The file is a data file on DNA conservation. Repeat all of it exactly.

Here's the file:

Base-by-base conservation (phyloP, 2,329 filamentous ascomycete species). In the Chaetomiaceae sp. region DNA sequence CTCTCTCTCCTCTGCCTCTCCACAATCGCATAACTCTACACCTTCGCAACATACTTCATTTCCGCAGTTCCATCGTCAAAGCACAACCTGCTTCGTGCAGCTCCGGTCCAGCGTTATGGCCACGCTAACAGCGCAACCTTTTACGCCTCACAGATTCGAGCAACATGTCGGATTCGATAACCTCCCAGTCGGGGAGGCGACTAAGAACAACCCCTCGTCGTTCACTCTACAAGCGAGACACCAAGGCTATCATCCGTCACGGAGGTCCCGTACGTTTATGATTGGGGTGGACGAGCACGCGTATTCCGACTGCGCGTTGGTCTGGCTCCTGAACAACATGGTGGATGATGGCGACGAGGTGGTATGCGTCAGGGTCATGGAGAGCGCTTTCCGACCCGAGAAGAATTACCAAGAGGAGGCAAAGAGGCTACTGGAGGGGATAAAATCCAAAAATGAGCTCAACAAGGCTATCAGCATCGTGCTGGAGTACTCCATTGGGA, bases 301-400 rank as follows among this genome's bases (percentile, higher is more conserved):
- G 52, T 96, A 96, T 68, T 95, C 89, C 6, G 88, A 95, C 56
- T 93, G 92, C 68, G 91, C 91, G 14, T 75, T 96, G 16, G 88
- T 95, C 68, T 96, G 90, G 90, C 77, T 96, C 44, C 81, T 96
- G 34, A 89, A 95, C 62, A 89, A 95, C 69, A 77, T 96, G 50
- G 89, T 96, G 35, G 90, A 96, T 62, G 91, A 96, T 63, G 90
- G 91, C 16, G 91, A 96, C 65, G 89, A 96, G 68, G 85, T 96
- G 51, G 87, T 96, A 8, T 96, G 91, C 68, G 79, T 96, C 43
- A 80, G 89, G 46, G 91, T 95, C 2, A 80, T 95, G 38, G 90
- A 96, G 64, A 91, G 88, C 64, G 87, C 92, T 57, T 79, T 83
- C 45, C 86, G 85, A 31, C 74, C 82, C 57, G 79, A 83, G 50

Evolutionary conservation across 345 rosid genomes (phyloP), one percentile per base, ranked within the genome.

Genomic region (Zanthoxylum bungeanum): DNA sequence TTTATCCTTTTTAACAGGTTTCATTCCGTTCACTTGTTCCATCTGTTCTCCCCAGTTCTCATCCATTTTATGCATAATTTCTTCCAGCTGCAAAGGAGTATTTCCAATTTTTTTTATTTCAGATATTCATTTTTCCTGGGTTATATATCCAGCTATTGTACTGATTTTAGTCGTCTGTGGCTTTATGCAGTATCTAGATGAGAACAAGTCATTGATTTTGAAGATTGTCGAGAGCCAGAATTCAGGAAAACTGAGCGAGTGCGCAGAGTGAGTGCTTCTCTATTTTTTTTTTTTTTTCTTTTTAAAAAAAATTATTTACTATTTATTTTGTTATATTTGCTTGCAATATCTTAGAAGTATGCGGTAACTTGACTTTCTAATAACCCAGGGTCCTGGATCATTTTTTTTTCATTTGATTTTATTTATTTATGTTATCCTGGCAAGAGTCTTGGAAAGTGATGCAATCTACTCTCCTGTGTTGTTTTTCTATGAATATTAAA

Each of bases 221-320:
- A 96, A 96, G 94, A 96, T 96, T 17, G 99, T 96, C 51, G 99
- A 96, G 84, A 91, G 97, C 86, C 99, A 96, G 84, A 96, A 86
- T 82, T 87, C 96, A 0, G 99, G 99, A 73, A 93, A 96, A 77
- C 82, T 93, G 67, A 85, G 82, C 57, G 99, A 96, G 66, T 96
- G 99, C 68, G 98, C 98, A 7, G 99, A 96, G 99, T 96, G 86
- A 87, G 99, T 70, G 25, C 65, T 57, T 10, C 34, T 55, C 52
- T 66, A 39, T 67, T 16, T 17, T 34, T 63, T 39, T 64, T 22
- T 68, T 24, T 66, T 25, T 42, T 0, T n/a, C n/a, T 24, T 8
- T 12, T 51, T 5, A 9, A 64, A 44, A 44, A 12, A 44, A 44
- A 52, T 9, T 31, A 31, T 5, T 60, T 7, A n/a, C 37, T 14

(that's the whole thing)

Base-by-base conservation (phyloP, 2,329 filamentous ascomycete species). In the Chaetomiaceae sp. region DNA sequence CTCTCTCTCCTCTGCCTCTCCACAATCGCATAACTCTACACCTTCGCAACATACTTCATTTCCGCAGTTCCATCGTCAAAGCACAACCTGCTTCGTGCAGCTCCGGTCCAGCGTTATGGCCACGCTAACAGCGCAACCTTTTACGCCTCACAGATTCGAGCAACATGTCGGATTCGATAACCTCCCAGTCGGGGAGGCGACTAAGAACAACCCCTCGTCGTTCACTCTACAAGCGAGACACCAAGGCTATCATCCGTCACGGAGGTCCCGTACGTTTATGATTGGGGTGGACGAGCACGCGTATTCCGACTGCGCGTTGGTCTGGCTCCTGAACAACATGGTGGATGATGGCGACGAGGTGGTATGCGTCAGGGTCATGGAGAGCGCTTTCCGACCCGAGAAGAATTACCAAGAGGAGGCAAAGAGGCTACTGGAGGGGATAAAATCCAAAAATGAGCTCAACAAGGCTATCAGCATCGTGCTGGAGTACTCCATTGGGA, bases 301-400 rank as follows among this genome's bases (percentile, higher is more conserved):
- G 52, T 96, A 96, T 68, T 95, C 89, C 6, G 88, A 95, C 56
- T 93, G 92, C 68, G 91, C 91, G 14, T 75, T 96, G 16, G 88
- T 95, C 68, T 96, G 90, G 90, C 77, T 96, C 44, C 81, T 96
- G 34, A 89, A 95, C 62, A 89, A 95, C 69, A 77, T 96, G 50
- G 89, T 96, G 35, G 90, A 96, T 62, G 91, A 96, T 63, G 90
- G 91, C 16, G 91, A 96, C 65, G 89, A 96, G 68, G 85, T 96
- G 51, G 87, T 96, A 8, T 96, G 91, C 68, G 79, T 96, C 43
- A 80, G 89, G 46, G 91, T 95, C 2, A 80, T 95, G 38, G 90
- A 96, G 64, A 91, G 88, C 64, G 87, C 92, T 57, T 79, T 83
- C 45, C 86, G 85, A 31, C 74, C 82, C 57, G 79, A 83, G 50

Evolutionary conservation across 345 rosid genomes (phyloP), one percentile per base, ranked within the genome.

Genomic region (Zanthoxylum bungeanum): DNA sequence TTTATCCTTTTTAACAGGTTTCATTCCGTTCACTTGTTCCATCTGTTCTCCCCAGTTCTCATCCATTTTATGCATAATTTCTTCCAGCTGCAAAGGAGTATTTCCAATTTTTTTTATTTCAGATATTCATTTTTCCTGGGTTATATATCCAGCTATTGTACTGATTTTAGTCGTCTGTGGCTTTATGCAGTATCTAGATGAGAACAAGTCATTGATTTTGAAGATTGTCGAGAGCCAGAATTCAGGAAAACTGAGCGAGTGCGCAGAGTGAGTGCTTCTCTATTTTTTTTTTTTTTTCTTTTTAAAAAAAATTATTTACTATTTATTTTGTTATATTTGCTTGCAATATCTTAGAAGTATGCGGTAACTTGACTTTCTAATAACCCAGGGTCCTGGATCATTTTTTTTTCATTTGATTTTATTTATTTATGTTATCCTGGCAAGAGTCTTGGAAAGTGATGCAATCTACTCTCCTGTGTTGTTTTTCTATGAATATTAAA

Each of bases 221-320:
- A 96, A 96, G 94, A 96, T 96, T 17, G 99, T 96, C 51, G 99
- A 96, G 84, A 91, G 97, C 86, C 99, A 96, G 84, A 96, A 86
- T 82, T 87, C 96, A 0, G 99, G 99, A 73, A 93, A 96, A 77
- C 82, T 93, G 67, A 85, G 82, C 57, G 99, A 96, G 66, T 96
- G 99, C 68, G 98, C 98, A 7, G 99, A 96, G 99, T 96, G 86
- A 87, G 99, T 70, G 25, C 65, T 57, T 10, C 34, T 55, C 52
- T 66, A 39, T 67, T 16, T 17, T 34, T 63, T 39, T 64, T 22
- T 68, T 24, T 66, T 25, T 42, T 0, T n/a, C n/a, T 24, T 8
- T 12, T 51, T 5, A 9, A 64, A 44, A 44, A 12, A 44, A 44
- A 52, T 9, T 31, A 31, T 5, T 60, T 7, A n/a, C 37, T 14